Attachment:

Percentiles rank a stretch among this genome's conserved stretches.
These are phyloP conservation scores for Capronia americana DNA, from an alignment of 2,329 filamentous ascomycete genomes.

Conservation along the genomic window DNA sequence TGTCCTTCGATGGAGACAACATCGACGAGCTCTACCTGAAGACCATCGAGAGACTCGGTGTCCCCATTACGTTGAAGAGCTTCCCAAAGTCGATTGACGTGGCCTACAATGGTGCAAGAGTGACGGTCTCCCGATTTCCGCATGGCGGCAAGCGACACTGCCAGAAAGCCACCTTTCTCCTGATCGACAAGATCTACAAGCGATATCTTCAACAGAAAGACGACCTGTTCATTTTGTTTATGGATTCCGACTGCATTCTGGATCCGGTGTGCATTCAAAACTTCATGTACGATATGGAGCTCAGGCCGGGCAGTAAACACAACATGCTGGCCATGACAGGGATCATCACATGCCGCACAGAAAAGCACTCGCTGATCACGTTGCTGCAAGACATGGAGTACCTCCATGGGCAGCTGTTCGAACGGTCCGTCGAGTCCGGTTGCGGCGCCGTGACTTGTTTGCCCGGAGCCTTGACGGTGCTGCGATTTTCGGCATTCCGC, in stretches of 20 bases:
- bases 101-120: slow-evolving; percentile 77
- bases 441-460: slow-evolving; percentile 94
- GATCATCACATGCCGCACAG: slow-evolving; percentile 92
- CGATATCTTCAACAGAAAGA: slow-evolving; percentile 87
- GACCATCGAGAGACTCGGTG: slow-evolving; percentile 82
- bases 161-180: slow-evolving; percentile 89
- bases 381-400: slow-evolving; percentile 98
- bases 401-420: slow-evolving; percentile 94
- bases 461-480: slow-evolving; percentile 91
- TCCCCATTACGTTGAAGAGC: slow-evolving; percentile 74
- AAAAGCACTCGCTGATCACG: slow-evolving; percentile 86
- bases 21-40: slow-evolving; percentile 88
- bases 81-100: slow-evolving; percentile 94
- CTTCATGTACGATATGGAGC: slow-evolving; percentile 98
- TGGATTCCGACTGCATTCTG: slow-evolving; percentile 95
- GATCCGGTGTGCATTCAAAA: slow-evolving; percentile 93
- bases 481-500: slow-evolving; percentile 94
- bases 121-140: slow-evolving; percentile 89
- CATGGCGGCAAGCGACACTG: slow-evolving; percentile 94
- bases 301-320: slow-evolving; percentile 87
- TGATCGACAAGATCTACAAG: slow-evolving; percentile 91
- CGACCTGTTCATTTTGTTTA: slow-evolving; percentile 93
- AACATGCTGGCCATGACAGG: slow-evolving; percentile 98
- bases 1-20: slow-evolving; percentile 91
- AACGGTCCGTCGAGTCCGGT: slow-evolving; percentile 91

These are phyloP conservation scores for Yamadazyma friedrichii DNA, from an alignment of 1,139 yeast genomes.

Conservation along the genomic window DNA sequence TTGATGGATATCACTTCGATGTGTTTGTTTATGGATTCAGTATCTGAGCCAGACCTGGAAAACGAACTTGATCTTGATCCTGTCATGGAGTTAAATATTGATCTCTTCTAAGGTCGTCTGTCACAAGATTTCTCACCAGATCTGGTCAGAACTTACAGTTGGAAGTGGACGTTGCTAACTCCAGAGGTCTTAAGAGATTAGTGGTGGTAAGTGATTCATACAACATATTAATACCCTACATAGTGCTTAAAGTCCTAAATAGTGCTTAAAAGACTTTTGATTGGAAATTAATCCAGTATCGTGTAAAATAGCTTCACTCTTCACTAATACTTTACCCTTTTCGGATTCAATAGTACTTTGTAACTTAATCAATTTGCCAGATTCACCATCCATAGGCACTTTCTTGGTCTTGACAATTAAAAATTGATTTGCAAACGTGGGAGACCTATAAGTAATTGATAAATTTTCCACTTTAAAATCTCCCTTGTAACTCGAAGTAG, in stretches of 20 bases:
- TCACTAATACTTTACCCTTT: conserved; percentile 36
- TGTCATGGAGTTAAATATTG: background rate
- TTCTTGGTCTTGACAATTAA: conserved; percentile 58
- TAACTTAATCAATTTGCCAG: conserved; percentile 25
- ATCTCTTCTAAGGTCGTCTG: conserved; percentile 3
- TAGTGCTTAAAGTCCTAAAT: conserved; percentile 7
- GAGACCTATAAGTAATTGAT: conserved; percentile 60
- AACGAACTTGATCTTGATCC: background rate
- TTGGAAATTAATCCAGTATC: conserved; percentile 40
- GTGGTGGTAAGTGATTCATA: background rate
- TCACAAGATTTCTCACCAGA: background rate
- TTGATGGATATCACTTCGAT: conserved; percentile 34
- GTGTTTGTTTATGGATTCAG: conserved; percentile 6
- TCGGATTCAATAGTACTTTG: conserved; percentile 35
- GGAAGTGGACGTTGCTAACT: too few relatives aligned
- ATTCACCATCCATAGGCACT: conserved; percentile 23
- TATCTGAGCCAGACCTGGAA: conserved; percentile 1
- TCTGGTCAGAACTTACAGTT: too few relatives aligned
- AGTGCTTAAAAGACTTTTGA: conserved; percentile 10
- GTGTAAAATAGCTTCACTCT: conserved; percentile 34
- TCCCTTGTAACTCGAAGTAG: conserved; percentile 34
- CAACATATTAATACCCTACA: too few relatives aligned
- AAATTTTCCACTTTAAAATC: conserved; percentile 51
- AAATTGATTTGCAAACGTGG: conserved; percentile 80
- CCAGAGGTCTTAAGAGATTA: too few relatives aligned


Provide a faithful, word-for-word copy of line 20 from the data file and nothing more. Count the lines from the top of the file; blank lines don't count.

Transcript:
- bases 481-500: slow-evolving; percentile 94